US 5590987 A
A precision twist drill bit provided with two helical teeth separated by grooves. According to the invention, its diameter is equal to the minimum diameter of the hole to be drilled plus 0.005 mm, the width of the land (3) lies in the range 0.1 mm to 0.2 mm, neither tooth is ahead of the other, the end is ground so that it has two slopes with pits (4) that radiate from the center, the cutting edges (1, 2) of the two pits (4) are symmetrical, and all of the surfaces of the drill bit are polished to within an accuracy of less than 0.1 microns Ra.
1. A one piece twist drill comprising:
a cylindrical surface with an axis of symmetry, the cylindrical surface having two spiral flutes;
a cutting point defined by two diametrically opposed blades defining each blade having a first clearance, two lands each defining a second clearance, and a third clearance defined by two depressions formed in the first clearances, second clearances and flutes, each of said blades being formed with a lip and said depressions defining cutting edges formed in the first clearance, the cutting edges of the two depressions being symmetrical relative to the center of the drill, wherein said first clearance is in the range of 0.1 to 0.2 mm wide, wherein the blades are aligned symmetrically about the axis of symmetry and the drill is surface finished to a dimensional accuracy of less than 0.1 micron Ra.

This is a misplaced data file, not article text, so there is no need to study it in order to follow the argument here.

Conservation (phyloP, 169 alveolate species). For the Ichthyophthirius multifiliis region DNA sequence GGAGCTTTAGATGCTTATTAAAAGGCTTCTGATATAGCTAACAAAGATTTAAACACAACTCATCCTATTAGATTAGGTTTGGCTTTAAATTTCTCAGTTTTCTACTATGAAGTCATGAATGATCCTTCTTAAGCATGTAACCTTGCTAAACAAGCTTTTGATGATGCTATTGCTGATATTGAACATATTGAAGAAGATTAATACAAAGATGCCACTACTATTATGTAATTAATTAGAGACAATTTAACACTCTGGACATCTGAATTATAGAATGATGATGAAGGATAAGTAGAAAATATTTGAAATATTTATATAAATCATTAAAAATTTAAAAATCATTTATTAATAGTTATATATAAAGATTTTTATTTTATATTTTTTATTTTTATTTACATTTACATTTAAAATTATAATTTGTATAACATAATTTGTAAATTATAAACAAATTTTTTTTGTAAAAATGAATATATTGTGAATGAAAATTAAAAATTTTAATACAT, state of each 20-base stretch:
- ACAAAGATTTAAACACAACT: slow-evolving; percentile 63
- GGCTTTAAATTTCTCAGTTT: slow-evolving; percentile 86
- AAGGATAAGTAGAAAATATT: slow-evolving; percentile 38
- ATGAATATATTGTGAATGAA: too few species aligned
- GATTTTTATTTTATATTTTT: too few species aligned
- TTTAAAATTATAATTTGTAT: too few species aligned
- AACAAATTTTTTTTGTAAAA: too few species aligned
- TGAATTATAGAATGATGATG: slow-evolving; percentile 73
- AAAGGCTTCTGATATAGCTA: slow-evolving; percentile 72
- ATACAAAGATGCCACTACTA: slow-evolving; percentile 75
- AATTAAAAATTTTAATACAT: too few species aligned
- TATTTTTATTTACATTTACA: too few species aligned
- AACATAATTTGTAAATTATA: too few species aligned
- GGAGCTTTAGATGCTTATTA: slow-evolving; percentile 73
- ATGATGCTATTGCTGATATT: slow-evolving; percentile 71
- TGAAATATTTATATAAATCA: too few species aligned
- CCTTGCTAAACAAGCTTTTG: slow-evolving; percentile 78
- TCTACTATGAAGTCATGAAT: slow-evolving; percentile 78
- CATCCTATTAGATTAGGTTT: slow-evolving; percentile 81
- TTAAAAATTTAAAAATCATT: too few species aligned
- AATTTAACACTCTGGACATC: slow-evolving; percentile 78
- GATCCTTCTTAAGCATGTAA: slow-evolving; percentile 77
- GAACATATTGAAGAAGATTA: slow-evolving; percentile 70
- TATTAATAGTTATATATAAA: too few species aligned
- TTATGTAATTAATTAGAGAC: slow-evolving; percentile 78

The figures show that the point of the drill bit includes two blades formed with lips 1 and 2, the blades being ground to a point angle. The blades of the drill define a first clearance 3, and the lands of the drill 7 define a second clearance.